DUBAI, (Reuters) – An explosion rocked Saudi Arabia’s huge Abqaiq oil facility in the east of the kingdom on Friday and an official said Saudi forces had thwarted suicide bomb attacks against the world’s biggest oil exporter.
Oil jumped more than $2 a barrel. Al Qaeda leaders have previously called for attacks on oil fields in Saudi Arabia, a key U.S. ally.
A security source said suicide bombers had tried to storm the facility in the mainly Shi’ite province, known locally as Baqiq,and site of one of Saudi Arabia’s main oilfields.
“Security forces foiled an attempted suicide attack at the Abqaiq refinery using at least two cars,” the official said.
Dubai-based television station Al-Arabiya said Saudi forces killed the attackers. It quoted witnesses saying there was shooting.
Al Arabiya said the cars used by the attackers had the logo of Saudi state-owned oil company Aramco on them and that one car exploded at the gate to one refinery mid-afternoon.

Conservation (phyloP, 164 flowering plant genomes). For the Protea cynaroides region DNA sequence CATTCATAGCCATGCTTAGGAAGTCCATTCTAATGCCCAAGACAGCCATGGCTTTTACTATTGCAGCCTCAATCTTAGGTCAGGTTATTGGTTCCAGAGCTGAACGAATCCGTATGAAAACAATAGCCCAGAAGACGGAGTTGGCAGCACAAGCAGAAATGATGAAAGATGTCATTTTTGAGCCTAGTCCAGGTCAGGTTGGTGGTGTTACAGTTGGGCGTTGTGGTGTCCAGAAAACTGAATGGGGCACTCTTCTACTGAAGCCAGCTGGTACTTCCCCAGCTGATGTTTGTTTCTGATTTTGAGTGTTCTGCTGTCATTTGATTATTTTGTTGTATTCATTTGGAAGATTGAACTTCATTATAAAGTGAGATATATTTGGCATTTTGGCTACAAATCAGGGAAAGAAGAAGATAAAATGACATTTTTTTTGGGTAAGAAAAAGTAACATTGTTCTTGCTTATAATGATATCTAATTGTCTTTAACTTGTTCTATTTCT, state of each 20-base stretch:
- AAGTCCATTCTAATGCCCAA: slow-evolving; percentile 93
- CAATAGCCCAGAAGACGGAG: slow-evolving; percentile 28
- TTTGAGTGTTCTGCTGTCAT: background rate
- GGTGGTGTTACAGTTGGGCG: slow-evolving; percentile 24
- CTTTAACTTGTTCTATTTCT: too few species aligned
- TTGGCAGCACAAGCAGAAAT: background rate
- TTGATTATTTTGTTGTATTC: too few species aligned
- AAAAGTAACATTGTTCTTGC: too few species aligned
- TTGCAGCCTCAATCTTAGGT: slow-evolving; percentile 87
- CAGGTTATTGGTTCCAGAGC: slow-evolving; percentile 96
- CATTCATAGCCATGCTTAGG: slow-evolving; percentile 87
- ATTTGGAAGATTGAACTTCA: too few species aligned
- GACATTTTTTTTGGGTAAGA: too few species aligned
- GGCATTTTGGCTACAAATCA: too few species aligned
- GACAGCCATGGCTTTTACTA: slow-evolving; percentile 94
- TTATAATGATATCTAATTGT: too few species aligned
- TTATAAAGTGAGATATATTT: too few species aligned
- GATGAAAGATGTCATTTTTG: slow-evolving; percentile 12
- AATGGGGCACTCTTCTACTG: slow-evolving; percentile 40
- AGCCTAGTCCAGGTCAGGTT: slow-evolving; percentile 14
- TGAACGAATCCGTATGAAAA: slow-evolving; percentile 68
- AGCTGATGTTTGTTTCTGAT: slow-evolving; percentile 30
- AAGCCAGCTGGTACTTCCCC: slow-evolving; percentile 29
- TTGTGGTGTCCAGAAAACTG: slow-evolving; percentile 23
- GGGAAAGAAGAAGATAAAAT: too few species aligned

Al Arabiya said a fire at a pipeline from the blast was now under control.
It was not clear if there was any impact on output from the world’s top oil producer and a close U.S. ally.
Most Saudi oil is exported from the Gulf via the huge Abqaiq producing, pumping and processing facility. The world’s biggest processing plant, it handles about two-thirds of the country’s output.
Former Middle East CIA field officer Robert Baer has described Abqaiq as “the most vulnerable point and most spectacular target in the Saudi oil system.”
“It’s not clear what damage there is but Abqaiq is the world’s most important oil facility,” said Gary Ross, CEO at PIRA Energy consultancy in New York.
“This just emphasises fears over global oil supply security when we’re already facing major ongoing risks in Nigeria, Iran and Iraq.”